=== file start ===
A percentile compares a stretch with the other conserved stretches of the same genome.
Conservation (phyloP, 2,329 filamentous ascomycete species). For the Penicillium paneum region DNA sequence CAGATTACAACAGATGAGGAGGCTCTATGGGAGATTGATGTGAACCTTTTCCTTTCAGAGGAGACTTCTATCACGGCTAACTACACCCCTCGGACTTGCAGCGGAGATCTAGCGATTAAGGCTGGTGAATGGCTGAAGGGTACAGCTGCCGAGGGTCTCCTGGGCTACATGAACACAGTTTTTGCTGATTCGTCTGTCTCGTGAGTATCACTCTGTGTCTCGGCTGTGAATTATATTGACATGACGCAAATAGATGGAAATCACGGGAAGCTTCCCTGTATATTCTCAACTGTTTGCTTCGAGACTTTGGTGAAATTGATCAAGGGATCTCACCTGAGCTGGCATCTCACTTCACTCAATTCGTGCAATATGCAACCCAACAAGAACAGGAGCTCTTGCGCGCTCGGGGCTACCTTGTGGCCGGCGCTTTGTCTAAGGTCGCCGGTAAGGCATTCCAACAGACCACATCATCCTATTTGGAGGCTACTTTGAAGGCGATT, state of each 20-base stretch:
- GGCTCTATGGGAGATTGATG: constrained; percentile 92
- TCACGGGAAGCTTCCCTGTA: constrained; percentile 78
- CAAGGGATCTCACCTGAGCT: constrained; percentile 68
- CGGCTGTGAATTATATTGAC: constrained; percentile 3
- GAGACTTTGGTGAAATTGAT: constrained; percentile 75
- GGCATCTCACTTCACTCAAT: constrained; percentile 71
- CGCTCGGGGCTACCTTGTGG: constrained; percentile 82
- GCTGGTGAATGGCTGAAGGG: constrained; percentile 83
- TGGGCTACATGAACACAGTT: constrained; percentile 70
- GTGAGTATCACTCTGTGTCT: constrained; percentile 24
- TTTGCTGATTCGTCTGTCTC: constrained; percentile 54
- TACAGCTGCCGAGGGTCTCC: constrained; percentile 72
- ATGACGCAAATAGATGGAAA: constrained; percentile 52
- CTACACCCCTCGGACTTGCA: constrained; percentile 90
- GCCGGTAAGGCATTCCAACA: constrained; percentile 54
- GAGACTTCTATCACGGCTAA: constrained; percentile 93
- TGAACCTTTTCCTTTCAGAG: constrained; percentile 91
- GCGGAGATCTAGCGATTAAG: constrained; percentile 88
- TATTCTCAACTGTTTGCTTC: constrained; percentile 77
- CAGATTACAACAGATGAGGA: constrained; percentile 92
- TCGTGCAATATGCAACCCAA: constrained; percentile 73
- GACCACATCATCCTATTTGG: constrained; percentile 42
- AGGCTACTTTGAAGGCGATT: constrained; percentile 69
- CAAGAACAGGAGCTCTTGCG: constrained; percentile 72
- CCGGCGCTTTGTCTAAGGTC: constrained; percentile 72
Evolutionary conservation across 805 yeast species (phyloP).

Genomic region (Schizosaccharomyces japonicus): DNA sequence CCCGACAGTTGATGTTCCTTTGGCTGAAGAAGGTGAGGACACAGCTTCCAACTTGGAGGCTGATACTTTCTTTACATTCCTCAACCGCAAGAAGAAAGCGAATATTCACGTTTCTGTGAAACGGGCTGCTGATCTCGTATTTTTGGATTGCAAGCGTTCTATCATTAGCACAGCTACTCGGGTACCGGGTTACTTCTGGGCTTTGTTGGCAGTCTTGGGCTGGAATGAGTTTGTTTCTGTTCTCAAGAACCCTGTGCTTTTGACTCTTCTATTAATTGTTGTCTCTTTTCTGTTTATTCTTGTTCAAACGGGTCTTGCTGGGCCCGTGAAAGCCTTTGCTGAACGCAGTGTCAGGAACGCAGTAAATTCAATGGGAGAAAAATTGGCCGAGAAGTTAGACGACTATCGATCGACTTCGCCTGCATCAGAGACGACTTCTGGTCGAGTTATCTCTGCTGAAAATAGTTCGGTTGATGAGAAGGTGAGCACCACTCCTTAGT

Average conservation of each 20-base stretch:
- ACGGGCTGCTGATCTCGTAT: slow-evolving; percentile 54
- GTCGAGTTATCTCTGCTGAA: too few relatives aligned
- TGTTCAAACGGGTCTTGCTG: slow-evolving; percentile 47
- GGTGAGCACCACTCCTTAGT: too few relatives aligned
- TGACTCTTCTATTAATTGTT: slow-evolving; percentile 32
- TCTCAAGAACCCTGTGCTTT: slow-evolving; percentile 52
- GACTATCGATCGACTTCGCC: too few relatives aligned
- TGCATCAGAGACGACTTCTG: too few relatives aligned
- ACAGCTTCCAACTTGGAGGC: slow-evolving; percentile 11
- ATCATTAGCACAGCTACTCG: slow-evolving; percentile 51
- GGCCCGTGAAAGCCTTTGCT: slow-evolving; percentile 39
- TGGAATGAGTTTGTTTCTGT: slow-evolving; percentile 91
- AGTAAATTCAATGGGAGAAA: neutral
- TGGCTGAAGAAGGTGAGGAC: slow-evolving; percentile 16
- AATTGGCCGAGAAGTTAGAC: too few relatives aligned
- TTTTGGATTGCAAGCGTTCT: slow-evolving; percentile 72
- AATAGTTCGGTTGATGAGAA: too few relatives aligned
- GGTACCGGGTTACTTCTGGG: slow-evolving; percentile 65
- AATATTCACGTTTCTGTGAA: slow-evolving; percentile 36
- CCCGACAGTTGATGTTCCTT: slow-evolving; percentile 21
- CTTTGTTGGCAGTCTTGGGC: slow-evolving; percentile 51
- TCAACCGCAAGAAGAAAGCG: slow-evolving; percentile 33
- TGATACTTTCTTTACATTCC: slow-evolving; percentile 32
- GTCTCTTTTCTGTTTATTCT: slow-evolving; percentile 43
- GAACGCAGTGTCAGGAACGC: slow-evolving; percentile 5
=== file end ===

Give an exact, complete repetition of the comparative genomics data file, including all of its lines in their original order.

A percentile compares a stretch with the other conserved stretches of the same genome.
Conservation (phyloP, 2,329 filamentous ascomycete species). For the Penicillium paneum region DNA sequence CAGATTACAACAGATGAGGAGGCTCTATGGGAGATTGATGTGAACCTTTTCCTTTCAGAGGAGACTTCTATCACGGCTAACTACACCCCTCGGACTTGCAGCGGAGATCTAGCGATTAAGGCTGGTGAATGGCTGAAGGGTACAGCTGCCGAGGGTCTCCTGGGCTACATGAACACAGTTTTTGCTGATTCGTCTGTCTCGTGAGTATCACTCTGTGTCTCGGCTGTGAATTATATTGACATGACGCAAATAGATGGAAATCACGGGAAGCTTCCCTGTATATTCTCAACTGTTTGCTTCGAGACTTTGGTGAAATTGATCAAGGGATCTCACCTGAGCTGGCATCTCACTTCACTCAATTCGTGCAATATGCAACCCAACAAGAACAGGAGCTCTTGCGCGCTCGGGGCTACCTTGTGGCCGGCGCTTTGTCTAAGGTCGCCGGTAAGGCATTCCAACAGACCACATCATCCTATTTGGAGGCTACTTTGAAGGCGATT, state of each 20-base stretch:
- GGCTCTATGGGAGATTGATG: constrained; percentile 92
- TCACGGGAAGCTTCCCTGTA: constrained; percentile 78
- CAAGGGATCTCACCTGAGCT: constrained; percentile 68
- CGGCTGTGAATTATATTGAC: constrained; percentile 3
- GAGACTTTGGTGAAATTGAT: constrained; percentile 75
- GGCATCTCACTTCACTCAAT: constrained; percentile 71
- CGCTCGGGGCTACCTTGTGG: constrained; percentile 82
- GCTGGTGAATGGCTGAAGGG: constrained; percentile 83
- TGGGCTACATGAACACAGTT: constrained; percentile 70
- GTGAGTATCACTCTGTGTCT: constrained; percentile 24
- TTTGCTGATTCGTCTGTCTC: constrained; percentile 54
- TACAGCTGCCGAGGGTCTCC: constrained; percentile 72
- ATGACGCAAATAGATGGAAA: constrained; percentile 52
- CTACACCCCTCGGACTTGCA: constrained; percentile 90
- GCCGGTAAGGCATTCCAACA: constrained; percentile 54
- GAGACTTCTATCACGGCTAA: constrained; percentile 93
- TGAACCTTTTCCTTTCAGAG: constrained; percentile 91
- GCGGAGATCTAGCGATTAAG: constrained; percentile 88
- TATTCTCAACTGTTTGCTTC: constrained; percentile 77
- CAGATTACAACAGATGAGGA: constrained; percentile 92
- TCGTGCAATATGCAACCCAA: constrained; percentile 73
- GACCACATCATCCTATTTGG: constrained; percentile 42
- AGGCTACTTTGAAGGCGATT: constrained; percentile 69
- CAAGAACAGGAGCTCTTGCG: constrained; percentile 72
- CCGGCGCTTTGTCTAAGGTC: constrained; percentile 72
Evolutionary conservation across 805 yeast species (phyloP).

Genomic region (Schizosaccharomyces japonicus): DNA sequence CCCGACAGTTGATGTTCCTTTGGCTGAAGAAGGTGAGGACACAGCTTCCAACTTGGAGGCTGATACTTTCTTTACATTCCTCAACCGCAAGAAGAAAGCGAATATTCACGTTTCTGTGAAACGGGCTGCTGATCTCGTATTTTTGGATTGCAAGCGTTCTATCATTAGCACAGCTACTCGGGTACCGGGTTACTTCTGGGCTTTGTTGGCAGTCTTGGGCTGGAATGAGTTTGTTTCTGTTCTCAAGAACCCTGTGCTTTTGACTCTTCTATTAATTGTTGTCTCTTTTCTGTTTATTCTTGTTCAAACGGGTCTTGCTGGGCCCGTGAAAGCCTTTGCTGAACGCAGTGTCAGGAACGCAGTAAATTCAATGGGAGAAAAATTGGCCGAGAAGTTAGACGACTATCGATCGACTTCGCCTGCATCAGAGACGACTTCTGGTCGAGTTATCTCTGCTGAAAATAGTTCGGTTGATGAGAAGGTGAGCACCACTCCTTAGT

Average conservation of each 20-base stretch:
- ACGGGCTGCTGATCTCGTAT: slow-evolving; percentile 54
- GTCGAGTTATCTCTGCTGAA: too few relatives aligned
- TGTTCAAACGGGTCTTGCTG: slow-evolving; percentile 47
- GGTGAGCACCACTCCTTAGT: too few relatives aligned
- TGACTCTTCTATTAATTGTT: slow-evolving; percentile 32
- TCTCAAGAACCCTGTGCTTT: slow-evolving; percentile 52
- GACTATCGATCGACTTCGCC: too few relatives aligned
- TGCATCAGAGACGACTTCTG: too few relatives aligned
- ACAGCTTCCAACTTGGAGGC: slow-evolving; percentile 11
- ATCATTAGCACAGCTACTCG: slow-evolving; percentile 51
- GGCCCGTGAAAGCCTTTGCT: slow-evolving; percentile 39
- TGGAATGAGTTTGTTTCTGT: slow-evolving; percentile 91
- AGTAAATTCAATGGGAGAAA: neutral
- TGGCTGAAGAAGGTGAGGAC: slow-evolving; percentile 16
- AATTGGCCGAGAAGTTAGAC: too few relatives aligned
- TTTTGGATTGCAAGCGTTCT: slow-evolving; percentile 72
- AATAGTTCGGTTGATGAGAA: too few relatives aligned
- GGTACCGGGTTACTTCTGGG: slow-evolving; percentile 65
- AATATTCACGTTTCTGTGAA: slow-evolving; percentile 36
- CCCGACAGTTGATGTTCCTT: slow-evolving; percentile 21
- CTTTGTTGGCAGTCTTGGGC: slow-evolving; percentile 51
- TCAACCGCAAGAAGAAAGCG: slow-evolving; percentile 33
- TGATACTTTCTTTACATTCC: slow-evolving; percentile 32
- GTCTCTTTTCTGTTTATTCT: slow-evolving; percentile 43
- GAACGCAGTGTCAGGAACGC: slow-evolving; percentile 5